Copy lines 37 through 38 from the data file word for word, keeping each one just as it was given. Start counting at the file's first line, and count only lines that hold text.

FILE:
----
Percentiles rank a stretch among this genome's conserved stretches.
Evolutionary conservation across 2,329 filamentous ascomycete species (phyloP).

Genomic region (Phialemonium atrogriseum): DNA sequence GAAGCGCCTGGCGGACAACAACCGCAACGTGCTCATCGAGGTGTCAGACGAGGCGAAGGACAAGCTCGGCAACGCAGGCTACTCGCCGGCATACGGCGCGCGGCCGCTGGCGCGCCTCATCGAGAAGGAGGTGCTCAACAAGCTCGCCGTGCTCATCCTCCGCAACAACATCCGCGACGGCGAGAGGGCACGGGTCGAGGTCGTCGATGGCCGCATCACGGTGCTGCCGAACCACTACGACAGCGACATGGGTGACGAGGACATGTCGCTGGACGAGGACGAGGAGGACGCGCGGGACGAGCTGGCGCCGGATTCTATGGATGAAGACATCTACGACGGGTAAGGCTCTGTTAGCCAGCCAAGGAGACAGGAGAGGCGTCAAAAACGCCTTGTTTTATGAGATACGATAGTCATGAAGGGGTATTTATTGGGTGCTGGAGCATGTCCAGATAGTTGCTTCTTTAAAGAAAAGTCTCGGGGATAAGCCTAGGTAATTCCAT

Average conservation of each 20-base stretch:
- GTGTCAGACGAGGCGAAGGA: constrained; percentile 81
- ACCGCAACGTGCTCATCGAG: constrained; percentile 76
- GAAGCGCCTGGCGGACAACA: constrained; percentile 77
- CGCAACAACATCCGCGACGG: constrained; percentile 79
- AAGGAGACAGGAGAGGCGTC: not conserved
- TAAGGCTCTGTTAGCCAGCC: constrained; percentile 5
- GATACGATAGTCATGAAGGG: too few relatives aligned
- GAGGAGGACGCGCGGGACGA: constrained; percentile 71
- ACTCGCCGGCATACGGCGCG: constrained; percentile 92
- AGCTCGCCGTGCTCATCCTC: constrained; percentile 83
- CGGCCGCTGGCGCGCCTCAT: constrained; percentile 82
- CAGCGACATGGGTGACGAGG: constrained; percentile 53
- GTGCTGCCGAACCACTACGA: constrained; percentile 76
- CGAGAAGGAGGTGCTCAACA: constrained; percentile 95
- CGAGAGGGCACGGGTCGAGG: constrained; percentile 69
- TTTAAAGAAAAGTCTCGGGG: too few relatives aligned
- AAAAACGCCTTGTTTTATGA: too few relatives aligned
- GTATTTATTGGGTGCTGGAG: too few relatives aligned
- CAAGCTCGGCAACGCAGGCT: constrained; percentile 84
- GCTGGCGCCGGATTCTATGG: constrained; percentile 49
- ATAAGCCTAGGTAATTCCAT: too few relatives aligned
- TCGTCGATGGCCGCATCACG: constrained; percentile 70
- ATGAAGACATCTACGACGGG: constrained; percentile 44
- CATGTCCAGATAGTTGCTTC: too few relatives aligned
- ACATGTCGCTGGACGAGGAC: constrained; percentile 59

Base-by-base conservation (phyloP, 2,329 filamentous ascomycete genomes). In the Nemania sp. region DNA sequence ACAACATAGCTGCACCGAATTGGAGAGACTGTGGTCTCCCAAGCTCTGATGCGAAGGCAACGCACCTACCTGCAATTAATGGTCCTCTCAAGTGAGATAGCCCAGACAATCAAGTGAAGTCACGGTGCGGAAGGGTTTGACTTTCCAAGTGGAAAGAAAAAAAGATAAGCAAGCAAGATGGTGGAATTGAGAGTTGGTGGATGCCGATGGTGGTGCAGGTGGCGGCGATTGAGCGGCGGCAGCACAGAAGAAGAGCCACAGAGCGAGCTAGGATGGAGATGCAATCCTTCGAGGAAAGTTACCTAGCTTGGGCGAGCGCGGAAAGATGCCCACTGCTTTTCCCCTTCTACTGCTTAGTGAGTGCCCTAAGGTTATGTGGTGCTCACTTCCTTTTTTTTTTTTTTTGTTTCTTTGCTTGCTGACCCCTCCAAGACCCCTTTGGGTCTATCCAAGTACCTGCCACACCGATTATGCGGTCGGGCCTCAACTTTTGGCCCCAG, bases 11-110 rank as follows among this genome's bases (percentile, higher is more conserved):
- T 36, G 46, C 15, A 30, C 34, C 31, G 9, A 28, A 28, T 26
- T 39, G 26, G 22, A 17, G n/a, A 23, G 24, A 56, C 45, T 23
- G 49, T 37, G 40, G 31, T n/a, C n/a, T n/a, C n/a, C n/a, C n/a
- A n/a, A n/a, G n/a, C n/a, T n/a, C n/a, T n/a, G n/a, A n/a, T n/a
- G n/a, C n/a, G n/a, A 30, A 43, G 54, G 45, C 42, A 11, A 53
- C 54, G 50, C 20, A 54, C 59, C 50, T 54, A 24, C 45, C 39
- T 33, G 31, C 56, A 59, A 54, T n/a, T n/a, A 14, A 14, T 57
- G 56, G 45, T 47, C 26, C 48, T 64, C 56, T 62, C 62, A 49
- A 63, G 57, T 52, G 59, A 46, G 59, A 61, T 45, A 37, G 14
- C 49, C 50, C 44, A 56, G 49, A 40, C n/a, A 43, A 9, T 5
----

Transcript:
- T 33, G 31, C 56, A 59, A 54, T n/a, T n/a, A 14, A 14, T 57
- G 56, G 45, T 47, C 26, C 48, T 64, C 56, T 62, C 62, A 49